Last month, the Lahore High Court made an interesting decision: to hand over a Pakistani child, Amina Tarar, to her French mother. The case made headlines because the child’s mother, Ingrid Brandon Burger, is a non-Muslim. Amina’s father, Abdul Razzak Tarar, had taken the child from France to Pakistan in 2005, but the parties disagree on whether the mother had consented at the time. What is known is that French courts had given the mother custody shortly prior to Amina leaving the country, and that Ms. Burger had also filed a custody case in another court in Pakistan, which she also won. So this new case was about enforcing two custodial agreements already in place.
In international custody cases, you can go about the governing law in a number of ways: was the child taken illegally from his or her country of residence, who was designated as the custodial parent at the time of separation and divorce, and so on. In forcing the father, who was also wanted for kidnapping, to hand over Amina, the judge, Justice Manzoor Ahmad Malik, chose to rely on Pakistani law and enforce judgements from both French and another Pakistani court granting the mother custody. The letter of the law is, namely, that children of Amina’s age (11) are too young to be kept away from their mothers under Pakistani law.
I’m surprised at the lack of media coverage on a case that is at the crossroads of fathers’ rights and Islamic law and the development of the Pakistani judiciary. I think the fact that the mother is a non-Muslim is a sideshow to what is really a fascinating piece of case law for Pakistan. There are many elements of this case which make it a landmark decision. Firstly, we are dealing with the effective enforcement of a foreign custody judgment (the French one). Secondly, the LHC confirmed the judgement of a second custodial court, so the threat of forum shopping (when people go to different courts hoping for difference outcomes) was denied.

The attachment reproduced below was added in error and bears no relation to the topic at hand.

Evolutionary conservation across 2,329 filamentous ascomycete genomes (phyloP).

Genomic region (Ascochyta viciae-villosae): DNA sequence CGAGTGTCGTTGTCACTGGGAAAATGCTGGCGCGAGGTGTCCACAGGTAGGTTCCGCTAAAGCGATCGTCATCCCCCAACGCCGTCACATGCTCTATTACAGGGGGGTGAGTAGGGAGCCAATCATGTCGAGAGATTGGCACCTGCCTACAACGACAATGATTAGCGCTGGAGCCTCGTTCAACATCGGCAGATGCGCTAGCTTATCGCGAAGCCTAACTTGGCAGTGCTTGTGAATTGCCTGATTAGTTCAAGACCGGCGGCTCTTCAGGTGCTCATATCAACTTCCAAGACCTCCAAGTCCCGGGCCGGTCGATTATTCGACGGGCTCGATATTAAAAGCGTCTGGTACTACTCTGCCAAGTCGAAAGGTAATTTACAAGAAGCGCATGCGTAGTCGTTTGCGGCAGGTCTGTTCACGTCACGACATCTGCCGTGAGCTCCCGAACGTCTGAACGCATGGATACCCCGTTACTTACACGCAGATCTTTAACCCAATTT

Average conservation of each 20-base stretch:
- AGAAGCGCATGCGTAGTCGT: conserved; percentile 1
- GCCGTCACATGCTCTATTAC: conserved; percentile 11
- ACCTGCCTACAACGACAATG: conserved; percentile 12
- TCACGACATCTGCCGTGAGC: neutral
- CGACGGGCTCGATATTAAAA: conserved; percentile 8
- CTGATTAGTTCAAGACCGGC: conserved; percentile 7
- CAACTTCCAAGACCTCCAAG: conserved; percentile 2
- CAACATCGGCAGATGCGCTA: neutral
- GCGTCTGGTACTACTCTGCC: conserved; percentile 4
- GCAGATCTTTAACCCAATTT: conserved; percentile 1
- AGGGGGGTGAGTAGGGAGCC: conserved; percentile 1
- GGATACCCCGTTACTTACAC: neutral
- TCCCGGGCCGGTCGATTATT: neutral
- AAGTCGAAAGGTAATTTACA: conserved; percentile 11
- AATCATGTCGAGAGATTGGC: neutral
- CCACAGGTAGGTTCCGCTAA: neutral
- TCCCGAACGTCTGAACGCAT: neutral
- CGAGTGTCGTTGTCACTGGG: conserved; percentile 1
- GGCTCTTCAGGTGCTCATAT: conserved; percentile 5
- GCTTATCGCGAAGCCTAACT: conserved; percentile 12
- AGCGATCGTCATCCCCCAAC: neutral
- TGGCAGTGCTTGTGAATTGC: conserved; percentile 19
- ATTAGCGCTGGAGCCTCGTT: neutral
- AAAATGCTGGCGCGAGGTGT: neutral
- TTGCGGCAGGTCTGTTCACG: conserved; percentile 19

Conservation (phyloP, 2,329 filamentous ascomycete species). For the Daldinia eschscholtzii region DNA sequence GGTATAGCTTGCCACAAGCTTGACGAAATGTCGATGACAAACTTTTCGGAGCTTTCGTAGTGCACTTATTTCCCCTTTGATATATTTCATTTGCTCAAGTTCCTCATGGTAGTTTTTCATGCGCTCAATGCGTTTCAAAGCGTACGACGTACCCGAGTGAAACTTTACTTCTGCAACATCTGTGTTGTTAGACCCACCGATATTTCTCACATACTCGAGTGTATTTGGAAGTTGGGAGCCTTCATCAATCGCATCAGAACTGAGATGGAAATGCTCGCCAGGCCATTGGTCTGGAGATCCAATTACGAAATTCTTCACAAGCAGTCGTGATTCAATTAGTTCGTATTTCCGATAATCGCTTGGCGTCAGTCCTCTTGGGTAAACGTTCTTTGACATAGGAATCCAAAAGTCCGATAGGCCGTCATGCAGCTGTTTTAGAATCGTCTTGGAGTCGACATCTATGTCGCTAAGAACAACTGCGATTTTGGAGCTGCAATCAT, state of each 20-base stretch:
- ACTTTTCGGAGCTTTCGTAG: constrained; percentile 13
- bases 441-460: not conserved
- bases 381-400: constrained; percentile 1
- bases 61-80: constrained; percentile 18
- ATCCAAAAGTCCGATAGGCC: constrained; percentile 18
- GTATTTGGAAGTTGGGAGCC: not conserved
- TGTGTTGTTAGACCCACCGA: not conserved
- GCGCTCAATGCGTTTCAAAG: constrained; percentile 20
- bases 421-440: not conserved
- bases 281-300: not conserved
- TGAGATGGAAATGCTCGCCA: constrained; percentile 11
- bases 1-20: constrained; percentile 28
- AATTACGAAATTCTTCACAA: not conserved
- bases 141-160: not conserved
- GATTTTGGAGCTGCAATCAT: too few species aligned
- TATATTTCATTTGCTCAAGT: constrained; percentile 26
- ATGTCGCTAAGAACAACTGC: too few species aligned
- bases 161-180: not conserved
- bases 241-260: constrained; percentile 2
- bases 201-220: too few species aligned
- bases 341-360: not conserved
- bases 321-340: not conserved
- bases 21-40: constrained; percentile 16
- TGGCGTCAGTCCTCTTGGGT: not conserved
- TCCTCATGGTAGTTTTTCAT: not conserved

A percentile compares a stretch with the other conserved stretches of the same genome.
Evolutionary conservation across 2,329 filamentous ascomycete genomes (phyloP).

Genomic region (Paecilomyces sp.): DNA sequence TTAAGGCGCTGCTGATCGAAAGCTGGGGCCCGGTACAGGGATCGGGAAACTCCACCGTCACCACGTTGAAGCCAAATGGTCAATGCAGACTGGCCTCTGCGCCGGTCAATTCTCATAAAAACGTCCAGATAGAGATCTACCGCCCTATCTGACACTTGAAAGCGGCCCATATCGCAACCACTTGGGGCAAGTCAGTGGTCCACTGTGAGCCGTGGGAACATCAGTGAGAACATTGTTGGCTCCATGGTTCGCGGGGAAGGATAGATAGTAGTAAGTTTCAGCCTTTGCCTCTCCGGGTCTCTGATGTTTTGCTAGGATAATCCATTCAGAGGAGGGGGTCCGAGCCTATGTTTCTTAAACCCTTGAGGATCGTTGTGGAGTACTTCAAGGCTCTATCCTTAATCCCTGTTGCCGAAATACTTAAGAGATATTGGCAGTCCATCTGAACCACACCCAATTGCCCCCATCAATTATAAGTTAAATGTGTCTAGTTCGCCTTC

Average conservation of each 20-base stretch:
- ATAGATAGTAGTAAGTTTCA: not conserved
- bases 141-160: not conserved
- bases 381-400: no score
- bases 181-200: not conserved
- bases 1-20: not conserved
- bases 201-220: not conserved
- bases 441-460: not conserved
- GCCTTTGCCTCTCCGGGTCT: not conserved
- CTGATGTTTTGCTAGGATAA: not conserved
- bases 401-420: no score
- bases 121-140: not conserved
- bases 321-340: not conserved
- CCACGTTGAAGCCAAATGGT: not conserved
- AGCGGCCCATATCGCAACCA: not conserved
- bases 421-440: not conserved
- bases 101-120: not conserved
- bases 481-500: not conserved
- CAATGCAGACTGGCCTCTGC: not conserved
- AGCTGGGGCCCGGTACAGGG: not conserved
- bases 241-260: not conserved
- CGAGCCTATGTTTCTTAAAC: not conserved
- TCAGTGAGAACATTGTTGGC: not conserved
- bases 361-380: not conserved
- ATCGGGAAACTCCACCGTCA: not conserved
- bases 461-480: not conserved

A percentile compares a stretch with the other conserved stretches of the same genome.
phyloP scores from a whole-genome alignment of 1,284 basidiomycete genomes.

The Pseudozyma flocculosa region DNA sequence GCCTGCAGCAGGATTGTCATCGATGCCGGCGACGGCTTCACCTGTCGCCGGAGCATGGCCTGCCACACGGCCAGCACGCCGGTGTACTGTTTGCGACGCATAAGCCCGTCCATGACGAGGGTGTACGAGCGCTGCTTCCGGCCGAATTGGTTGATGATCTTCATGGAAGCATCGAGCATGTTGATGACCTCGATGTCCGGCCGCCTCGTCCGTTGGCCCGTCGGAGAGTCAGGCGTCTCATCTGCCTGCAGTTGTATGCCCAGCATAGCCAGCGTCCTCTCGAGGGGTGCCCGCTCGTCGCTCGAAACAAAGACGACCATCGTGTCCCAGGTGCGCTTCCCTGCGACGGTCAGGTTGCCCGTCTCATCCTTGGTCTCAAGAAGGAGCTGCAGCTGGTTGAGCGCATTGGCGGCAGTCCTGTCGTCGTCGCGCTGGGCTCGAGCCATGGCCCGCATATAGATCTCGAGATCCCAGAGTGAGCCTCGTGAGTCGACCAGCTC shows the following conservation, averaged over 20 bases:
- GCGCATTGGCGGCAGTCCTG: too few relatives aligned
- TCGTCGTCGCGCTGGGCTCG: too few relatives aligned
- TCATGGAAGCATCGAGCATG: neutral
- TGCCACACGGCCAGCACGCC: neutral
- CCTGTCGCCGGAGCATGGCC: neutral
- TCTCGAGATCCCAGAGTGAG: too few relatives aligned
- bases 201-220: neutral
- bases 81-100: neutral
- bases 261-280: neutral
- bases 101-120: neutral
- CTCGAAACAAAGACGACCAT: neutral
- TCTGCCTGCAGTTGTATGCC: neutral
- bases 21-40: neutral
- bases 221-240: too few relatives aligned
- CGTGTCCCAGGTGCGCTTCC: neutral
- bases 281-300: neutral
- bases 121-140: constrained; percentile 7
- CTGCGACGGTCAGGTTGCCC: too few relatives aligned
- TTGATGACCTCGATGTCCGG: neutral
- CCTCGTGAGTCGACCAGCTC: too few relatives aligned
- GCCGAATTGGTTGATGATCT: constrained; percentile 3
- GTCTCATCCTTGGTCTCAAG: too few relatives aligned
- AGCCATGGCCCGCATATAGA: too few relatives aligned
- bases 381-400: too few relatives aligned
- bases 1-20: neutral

For me, there are two things going on in the judge’s decision: 1. The LHC is showing the strength of the Pakistani judiciary to interpret and enforce rulings (even those from other jurisdictions) based on Pakistani law; and 2. Legal precedents and Pakistani laws that have their origins in religious jurisprudence (in this case, mothers having custody of minor children) are interpreted in a unique way and are being applied to non-Muslims. What is even more amazing is that, according to the Tribune, this is the second case for the Lahore High Court where they have ruled in favor of a non-Muslim mother. The cases were similar in that both Ms. Collin (the mother in the first case) and Ms. Burger had French custody judgements on their side, although Ms. Collin had a son and not a daughter.
The most troubling in this long tug-of war is, what about Amina? She likely no longer has any useful memories of France or of her mother, or the language skills to guide her into her teen years, which are tumultuous enough. Regardless of the circumstances of how she got there, I think it is safe to claim that being in Pakistan with her Pakistani family is all she knows. It is tangential but useful to mention that certain countries’ immigration laws start placing conditions for regular family reunification at her age due to the hurdles she will have to overcome in terms of language learning and the famous “integration” in moving to a different country. Finally, I think the wrong questions are being asked regarding the religion of the mother, because it is immaterial, except insofar as the “unique” interpretation mentioned above. For me, this is where fathers’ rights come in: what if the situation were reversed? Aren’t we usually more sympathetic to mothers who kidnap their own children? What if it was a father trying to gain access to his child? Could it be argued that since her father illegally took her from France, his rights as a father should be discounted? What if the mother had done the same thing? In your opinion, what would have been the right decision for Amina?